After hemorrhage, the major cause of maternal mortality is hypertension, particularly preeclampsia and eclampsia. Prevention may be possible by treating pregnant women with calcium and aspirin, but the effectiveness of these interventions remains uncertain. Women die from many complications of preeclampsia/eclampsia, including asphyxia during seizures, aspiration pneumonia, strokes, and cardiac, liver, or kidney failure, as well as hemorrhage secondary to clotting disorders and abruption. Because preeclampsia is often asymptomatic until late in its course, diagnosing this condition early is key to saving maternal lives. The condition is defined by hypertension and proteinuria (protein in the urine), and so tests for both, repeated in prenatal care throughout the pregnancy, are required to effectively diagnose this condition. Once preeclampsia is diagnosed, close observation, with delivery for worsening disease, is often life-saving. Induction of labor or a cesarean section is thus often necessary to substantially reduce mortality. Magnesium sulfate reduces initial and repeat seizures and may provide time to effect delivery prior to new or recurrent seizures. A combination of prenatal care to diagnose the condition and care in a facility with labor induction and cesarean section capabilities is necessary to reduce maternal mortality from this condition.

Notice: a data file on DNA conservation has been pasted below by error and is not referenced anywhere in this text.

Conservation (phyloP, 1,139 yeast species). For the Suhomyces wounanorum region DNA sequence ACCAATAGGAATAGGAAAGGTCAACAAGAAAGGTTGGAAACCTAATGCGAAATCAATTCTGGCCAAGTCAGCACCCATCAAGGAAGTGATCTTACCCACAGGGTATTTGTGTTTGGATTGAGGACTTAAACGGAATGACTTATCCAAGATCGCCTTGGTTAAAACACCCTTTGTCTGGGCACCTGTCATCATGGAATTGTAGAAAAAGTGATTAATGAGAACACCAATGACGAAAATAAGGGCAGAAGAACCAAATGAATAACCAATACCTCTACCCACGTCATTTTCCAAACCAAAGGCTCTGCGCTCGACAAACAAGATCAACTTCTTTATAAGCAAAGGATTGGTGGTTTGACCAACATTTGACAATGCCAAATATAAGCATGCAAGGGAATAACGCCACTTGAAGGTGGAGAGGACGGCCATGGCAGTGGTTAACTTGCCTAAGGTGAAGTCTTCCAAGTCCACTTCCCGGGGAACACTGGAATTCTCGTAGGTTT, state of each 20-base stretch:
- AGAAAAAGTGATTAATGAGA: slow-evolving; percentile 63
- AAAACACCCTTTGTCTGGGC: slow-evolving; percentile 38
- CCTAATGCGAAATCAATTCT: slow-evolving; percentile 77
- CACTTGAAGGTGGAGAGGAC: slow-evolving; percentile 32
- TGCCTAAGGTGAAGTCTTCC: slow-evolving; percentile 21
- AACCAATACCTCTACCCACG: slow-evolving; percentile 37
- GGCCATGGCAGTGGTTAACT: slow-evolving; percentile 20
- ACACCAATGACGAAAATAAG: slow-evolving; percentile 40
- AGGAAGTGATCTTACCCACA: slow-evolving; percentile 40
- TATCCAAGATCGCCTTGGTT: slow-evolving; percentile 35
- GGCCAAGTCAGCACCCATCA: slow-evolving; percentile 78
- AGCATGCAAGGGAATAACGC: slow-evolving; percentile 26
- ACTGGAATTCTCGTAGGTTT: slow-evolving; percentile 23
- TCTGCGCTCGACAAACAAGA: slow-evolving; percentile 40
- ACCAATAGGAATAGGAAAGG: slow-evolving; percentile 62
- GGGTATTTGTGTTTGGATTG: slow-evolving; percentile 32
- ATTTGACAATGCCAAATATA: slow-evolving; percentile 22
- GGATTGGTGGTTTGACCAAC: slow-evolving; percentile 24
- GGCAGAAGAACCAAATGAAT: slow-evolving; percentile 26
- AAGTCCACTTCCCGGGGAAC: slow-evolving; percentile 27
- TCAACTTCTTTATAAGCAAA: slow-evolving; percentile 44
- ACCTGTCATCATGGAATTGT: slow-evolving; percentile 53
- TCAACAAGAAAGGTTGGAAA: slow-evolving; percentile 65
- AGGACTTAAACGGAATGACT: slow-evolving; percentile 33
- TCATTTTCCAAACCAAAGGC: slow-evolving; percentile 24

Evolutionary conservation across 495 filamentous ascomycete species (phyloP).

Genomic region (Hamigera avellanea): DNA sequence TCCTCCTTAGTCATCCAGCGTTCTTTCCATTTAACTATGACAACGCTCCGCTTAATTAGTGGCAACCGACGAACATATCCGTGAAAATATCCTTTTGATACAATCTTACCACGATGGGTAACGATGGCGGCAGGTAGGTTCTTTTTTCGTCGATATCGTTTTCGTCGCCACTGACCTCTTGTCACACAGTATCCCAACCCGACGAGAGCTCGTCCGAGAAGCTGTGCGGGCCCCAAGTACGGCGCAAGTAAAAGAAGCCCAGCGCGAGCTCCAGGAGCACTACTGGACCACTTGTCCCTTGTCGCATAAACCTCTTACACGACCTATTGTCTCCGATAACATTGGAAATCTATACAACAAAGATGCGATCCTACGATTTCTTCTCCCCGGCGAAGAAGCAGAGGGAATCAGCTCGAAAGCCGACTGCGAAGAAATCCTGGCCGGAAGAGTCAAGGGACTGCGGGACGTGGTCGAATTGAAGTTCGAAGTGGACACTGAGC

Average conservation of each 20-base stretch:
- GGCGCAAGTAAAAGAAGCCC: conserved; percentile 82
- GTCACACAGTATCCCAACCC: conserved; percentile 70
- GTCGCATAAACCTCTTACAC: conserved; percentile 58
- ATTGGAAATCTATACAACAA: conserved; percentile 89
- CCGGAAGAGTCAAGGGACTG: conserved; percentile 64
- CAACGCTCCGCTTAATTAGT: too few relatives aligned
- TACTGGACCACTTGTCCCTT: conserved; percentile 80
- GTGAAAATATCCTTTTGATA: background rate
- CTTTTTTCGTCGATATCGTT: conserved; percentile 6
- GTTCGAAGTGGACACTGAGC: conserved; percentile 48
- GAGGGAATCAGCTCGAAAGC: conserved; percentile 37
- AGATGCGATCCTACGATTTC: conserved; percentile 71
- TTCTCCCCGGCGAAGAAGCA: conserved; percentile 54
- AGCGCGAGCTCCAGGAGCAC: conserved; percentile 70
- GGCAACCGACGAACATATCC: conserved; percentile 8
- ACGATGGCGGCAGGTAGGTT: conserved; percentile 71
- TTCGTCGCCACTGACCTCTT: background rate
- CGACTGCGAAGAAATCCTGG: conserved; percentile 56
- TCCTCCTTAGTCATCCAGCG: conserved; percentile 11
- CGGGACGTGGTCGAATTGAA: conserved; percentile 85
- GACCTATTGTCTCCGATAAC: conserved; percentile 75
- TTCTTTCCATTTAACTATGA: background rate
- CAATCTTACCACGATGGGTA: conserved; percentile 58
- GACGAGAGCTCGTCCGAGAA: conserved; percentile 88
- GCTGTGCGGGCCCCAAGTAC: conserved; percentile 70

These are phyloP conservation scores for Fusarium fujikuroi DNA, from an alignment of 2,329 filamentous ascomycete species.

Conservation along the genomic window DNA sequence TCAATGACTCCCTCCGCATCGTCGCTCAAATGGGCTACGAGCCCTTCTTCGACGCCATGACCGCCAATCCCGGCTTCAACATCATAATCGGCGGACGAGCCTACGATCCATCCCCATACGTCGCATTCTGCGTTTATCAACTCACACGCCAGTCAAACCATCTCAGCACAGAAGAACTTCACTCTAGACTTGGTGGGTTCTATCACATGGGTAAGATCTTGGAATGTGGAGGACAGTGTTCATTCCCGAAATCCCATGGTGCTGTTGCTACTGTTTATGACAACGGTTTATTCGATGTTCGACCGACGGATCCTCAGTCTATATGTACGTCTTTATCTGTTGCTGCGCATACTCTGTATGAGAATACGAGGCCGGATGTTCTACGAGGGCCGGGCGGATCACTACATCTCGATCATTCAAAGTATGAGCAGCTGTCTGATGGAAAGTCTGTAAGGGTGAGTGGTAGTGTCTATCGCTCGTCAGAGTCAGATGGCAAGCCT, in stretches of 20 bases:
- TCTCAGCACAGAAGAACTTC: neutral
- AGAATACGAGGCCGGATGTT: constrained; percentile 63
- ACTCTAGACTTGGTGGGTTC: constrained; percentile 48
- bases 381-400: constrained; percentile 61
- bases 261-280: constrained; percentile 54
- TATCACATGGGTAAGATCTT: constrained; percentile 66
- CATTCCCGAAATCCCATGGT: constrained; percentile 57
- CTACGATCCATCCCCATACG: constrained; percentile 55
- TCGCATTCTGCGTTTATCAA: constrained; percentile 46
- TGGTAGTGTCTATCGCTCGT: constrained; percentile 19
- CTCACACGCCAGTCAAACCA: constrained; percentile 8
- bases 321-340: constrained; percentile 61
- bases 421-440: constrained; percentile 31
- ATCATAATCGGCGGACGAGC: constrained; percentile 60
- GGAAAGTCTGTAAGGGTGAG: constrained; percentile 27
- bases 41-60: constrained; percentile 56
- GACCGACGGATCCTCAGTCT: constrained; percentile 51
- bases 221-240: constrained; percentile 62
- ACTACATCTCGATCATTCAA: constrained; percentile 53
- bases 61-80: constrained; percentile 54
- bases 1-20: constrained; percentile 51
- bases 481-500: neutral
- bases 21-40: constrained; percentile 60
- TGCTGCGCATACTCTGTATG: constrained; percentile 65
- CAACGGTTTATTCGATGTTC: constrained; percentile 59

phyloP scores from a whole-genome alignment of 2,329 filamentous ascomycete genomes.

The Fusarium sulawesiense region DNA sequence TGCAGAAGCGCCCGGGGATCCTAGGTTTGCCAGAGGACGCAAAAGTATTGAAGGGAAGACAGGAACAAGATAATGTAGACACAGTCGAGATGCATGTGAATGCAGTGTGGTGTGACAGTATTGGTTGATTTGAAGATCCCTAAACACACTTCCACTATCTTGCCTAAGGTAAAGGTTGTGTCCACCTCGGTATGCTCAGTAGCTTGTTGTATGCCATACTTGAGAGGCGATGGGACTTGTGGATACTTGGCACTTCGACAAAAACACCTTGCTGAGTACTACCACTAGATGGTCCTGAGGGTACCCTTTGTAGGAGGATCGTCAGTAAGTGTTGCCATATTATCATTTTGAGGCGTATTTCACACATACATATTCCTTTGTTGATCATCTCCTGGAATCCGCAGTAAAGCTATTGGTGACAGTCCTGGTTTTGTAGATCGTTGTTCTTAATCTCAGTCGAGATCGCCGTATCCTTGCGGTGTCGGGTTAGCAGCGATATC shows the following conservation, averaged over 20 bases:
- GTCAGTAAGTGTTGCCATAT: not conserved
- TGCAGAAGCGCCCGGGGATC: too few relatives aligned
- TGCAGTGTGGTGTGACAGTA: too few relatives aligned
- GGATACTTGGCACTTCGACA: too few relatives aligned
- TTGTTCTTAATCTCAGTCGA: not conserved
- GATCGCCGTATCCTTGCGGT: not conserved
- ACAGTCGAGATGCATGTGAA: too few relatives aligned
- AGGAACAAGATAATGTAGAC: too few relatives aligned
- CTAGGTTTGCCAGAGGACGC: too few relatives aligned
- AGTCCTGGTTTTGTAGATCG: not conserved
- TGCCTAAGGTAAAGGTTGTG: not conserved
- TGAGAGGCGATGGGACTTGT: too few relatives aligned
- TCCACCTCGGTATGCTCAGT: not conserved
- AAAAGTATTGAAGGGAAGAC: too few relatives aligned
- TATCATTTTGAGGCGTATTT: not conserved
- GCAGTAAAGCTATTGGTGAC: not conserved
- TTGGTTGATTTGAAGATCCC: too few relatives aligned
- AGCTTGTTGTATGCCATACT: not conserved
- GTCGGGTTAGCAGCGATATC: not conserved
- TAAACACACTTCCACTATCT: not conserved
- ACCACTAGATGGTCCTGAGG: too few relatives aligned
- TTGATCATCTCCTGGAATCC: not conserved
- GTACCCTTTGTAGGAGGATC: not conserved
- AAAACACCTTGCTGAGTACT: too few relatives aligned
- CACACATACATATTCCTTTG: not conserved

Infection is the third major killer of mothers. Malaria is important in endemic areas, and can be responsible for maternal deaths both during acute malarial episodes and afterward because of the effects of the disease on maternal anemia. Most important, however, are bacterial infections of the uterus. During and immediately after delivery, the uterus provides an excellent culture medium for bacteria, and uterine infections are very common. The use of nonsterile delivery techniques, prolonged labor, and instrumentation, including cesarean section, all increase the risk of infection. Prevention includes providing clean delivery sites, ensuring provider hand-washing, and avoiding prolonged labor and instrumentation whenever possible. Treatment generally consists of the timely administration of the appropriate antibiotics.